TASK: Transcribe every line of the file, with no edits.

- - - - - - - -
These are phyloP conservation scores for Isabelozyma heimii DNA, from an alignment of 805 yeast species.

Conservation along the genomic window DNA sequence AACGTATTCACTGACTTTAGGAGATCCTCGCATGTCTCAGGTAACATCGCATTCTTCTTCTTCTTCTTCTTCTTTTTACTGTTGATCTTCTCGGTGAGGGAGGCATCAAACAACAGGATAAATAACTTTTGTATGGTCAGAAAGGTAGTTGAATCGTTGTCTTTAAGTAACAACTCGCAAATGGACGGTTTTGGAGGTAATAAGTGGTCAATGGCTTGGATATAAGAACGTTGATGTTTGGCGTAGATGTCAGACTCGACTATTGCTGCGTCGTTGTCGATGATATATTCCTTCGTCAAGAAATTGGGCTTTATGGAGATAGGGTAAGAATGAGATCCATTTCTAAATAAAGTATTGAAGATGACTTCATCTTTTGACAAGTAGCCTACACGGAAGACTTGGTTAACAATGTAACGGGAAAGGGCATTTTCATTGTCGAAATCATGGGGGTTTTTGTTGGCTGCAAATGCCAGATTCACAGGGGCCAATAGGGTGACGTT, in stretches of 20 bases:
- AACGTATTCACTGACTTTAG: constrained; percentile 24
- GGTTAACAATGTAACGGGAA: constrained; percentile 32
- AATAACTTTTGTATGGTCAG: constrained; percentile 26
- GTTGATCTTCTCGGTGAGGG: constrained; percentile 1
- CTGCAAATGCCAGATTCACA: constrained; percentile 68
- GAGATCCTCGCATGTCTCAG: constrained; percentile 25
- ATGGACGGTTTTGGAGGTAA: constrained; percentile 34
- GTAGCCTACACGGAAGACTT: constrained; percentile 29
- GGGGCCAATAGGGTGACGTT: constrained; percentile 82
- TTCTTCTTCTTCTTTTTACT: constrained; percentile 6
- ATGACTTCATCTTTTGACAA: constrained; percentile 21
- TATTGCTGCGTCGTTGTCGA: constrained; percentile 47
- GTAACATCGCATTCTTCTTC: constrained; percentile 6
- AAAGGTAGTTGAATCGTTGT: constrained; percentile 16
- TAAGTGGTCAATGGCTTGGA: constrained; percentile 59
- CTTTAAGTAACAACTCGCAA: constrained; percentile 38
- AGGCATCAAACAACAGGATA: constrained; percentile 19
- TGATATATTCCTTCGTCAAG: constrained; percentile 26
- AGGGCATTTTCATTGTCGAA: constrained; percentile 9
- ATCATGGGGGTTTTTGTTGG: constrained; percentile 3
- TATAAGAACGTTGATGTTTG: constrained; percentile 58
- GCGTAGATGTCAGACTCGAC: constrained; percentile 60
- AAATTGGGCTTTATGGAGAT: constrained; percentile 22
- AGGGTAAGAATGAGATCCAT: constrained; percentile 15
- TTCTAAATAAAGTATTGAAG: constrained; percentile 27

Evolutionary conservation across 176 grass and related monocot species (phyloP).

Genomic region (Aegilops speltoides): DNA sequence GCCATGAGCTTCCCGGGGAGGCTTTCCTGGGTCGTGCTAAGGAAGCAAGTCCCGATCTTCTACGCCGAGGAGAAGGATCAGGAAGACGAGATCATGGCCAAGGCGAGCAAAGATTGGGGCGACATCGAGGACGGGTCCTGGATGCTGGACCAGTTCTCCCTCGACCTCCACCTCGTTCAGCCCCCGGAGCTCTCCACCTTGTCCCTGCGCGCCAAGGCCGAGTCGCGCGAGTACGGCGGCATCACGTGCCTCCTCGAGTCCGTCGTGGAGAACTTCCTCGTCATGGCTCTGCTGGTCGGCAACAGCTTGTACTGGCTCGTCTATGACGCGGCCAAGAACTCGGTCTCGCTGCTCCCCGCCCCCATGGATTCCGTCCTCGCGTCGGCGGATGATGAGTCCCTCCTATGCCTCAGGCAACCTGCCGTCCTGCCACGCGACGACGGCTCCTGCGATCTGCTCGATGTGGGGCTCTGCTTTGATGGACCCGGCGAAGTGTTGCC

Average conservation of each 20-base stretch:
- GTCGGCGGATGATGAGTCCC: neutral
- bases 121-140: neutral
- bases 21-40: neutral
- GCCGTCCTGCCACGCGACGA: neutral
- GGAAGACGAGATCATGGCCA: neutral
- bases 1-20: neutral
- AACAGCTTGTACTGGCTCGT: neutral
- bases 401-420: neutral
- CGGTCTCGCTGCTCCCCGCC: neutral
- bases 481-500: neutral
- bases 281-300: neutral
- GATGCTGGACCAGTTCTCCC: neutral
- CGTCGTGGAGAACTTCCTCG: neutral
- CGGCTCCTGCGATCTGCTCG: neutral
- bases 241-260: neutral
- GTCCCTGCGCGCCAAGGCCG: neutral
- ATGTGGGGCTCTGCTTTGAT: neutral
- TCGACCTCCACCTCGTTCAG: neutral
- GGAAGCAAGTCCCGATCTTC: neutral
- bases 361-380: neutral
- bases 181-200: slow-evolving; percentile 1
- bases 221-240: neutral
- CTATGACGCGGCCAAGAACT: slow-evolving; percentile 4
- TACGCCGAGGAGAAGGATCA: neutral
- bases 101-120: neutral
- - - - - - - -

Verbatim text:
These are phyloP conservation scores for Isabelozyma heimii DNA, from an alignment of 805 yeast species.

Conservation along the genomic window DNA sequence AACGTATTCACTGACTTTAGGAGATCCTCGCATGTCTCAGGTAACATCGCATTCTTCTTCTTCTTCTTCTTCTTTTTACTGTTGATCTTCTCGGTGAGGGAGGCATCAAACAACAGGATAAATAACTTTTGTATGGTCAGAAAGGTAGTTGAATCGTTGTCTTTAAGTAACAACTCGCAAATGGACGGTTTTGGAGGTAATAAGTGGTCAATGGCTTGGATATAAGAACGTTGATGTTTGGCGTAGATGTCAGACTCGACTATTGCTGCGTCGTTGTCGATGATATATTCCTTCGTCAAGAAATTGGGCTTTATGGAGATAGGGTAAGAATGAGATCCATTTCTAAATAAAGTATTGAAGATGACTTCATCTTTTGACAAGTAGCCTACACGGAAGACTTGGTTAACAATGTAACGGGAAAGGGCATTTTCATTGTCGAAATCATGGGGGTTTTTGTTGGCTGCAAATGCCAGATTCACAGGGGCCAATAGGGTGACGTT, in stretches of 20 bases:
- AACGTATTCACTGACTTTAG: constrained; percentile 24
- GGTTAACAATGTAACGGGAA: constrained; percentile 32
- AATAACTTTTGTATGGTCAG: constrained; percentile 26
- GTTGATCTTCTCGGTGAGGG: constrained; percentile 1
- CTGCAAATGCCAGATTCACA: constrained; percentile 68
- GAGATCCTCGCATGTCTCAG: constrained; percentile 25
- ATGGACGGTTTTGGAGGTAA: constrained; percentile 34
- GTAGCCTACACGGAAGACTT: constrained; percentile 29
- GGGGCCAATAGGGTGACGTT: constrained; percentile 82
- TTCTTCTTCTTCTTTTTACT: constrained; percentile 6
- ATGACTTCATCTTTTGACAA: constrained; percentile 21
- TATTGCTGCGTCGTTGTCGA: constrained; percentile 47
- GTAACATCGCATTCTTCTTC: constrained; percentile 6
- AAAGGTAGTTGAATCGTTGT: constrained; percentile 16
- TAAGTGGTCAATGGCTTGGA: constrained; percentile 59
- CTTTAAGTAACAACTCGCAA: constrained; percentile 38
- AGGCATCAAACAACAGGATA: constrained; percentile 19
- TGATATATTCCTTCGTCAAG: constrained; percentile 26
- AGGGCATTTTCATTGTCGAA: constrained; percentile 9
- ATCATGGGGGTTTTTGTTGG: constrained; percentile 3
- TATAAGAACGTTGATGTTTG: constrained; percentile 58
- GCGTAGATGTCAGACTCGAC: constrained; percentile 60
- AAATTGGGCTTTATGGAGAT: constrained; percentile 22
- AGGGTAAGAATGAGATCCAT: constrained; percentile 15
- TTCTAAATAAAGTATTGAAG: constrained; percentile 27

Evolutionary conservation across 176 grass and related monocot species (phyloP).

Genomic region (Aegilops speltoides): DNA sequence GCCATGAGCTTCCCGGGGAGGCTTTCCTGGGTCGTGCTAAGGAAGCAAGTCCCGATCTTCTACGCCGAGGAGAAGGATCAGGAAGACGAGATCATGGCCAAGGCGAGCAAAGATTGGGGCGACATCGAGGACGGGTCCTGGATGCTGGACCAGTTCTCCCTCGACCTCCACCTCGTTCAGCCCCCGGAGCTCTCCACCTTGTCCCTGCGCGCCAAGGCCGAGTCGCGCGAGTACGGCGGCATCACGTGCCTCCTCGAGTCCGTCGTGGAGAACTTCCTCGTCATGGCTCTGCTGGTCGGCAACAGCTTGTACTGGCTCGTCTATGACGCGGCCAAGAACTCGGTCTCGCTGCTCCCCGCCCCCATGGATTCCGTCCTCGCGTCGGCGGATGATGAGTCCCTCCTATGCCTCAGGCAACCTGCCGTCCTGCCACGCGACGACGGCTCCTGCGATCTGCTCGATGTGGGGCTCTGCTTTGATGGACCCGGCGAAGTGTTGCC

Average conservation of each 20-base stretch:
- GTCGGCGGATGATGAGTCCC: neutral
- bases 121-140: neutral
- bases 21-40: neutral
- GCCGTCCTGCCACGCGACGA: neutral
- GGAAGACGAGATCATGGCCA: neutral
- bases 1-20: neutral
- AACAGCTTGTACTGGCTCGT: neutral
- bases 401-420: neutral
- CGGTCTCGCTGCTCCCCGCC: neutral
- bases 481-500: neutral
- bases 281-300: neutral
- GATGCTGGACCAGTTCTCCC: neutral
- CGTCGTGGAGAACTTCCTCG: neutral
- CGGCTCCTGCGATCTGCTCG: neutral
- bases 241-260: neutral
- GTCCCTGCGCGCCAAGGCCG: neutral
- ATGTGGGGCTCTGCTTTGAT: neutral
- TCGACCTCCACCTCGTTCAG: neutral
- GGAAGCAAGTCCCGATCTTC: neutral
- bases 361-380: neutral
- bases 181-200: slow-evolving; percentile 1
- bases 221-240: neutral
- CTATGACGCGGCCAAGAACT: slow-evolving; percentile 4
- TACGCCGAGGAGAAGGATCA: neutral
- bases 101-120: neutral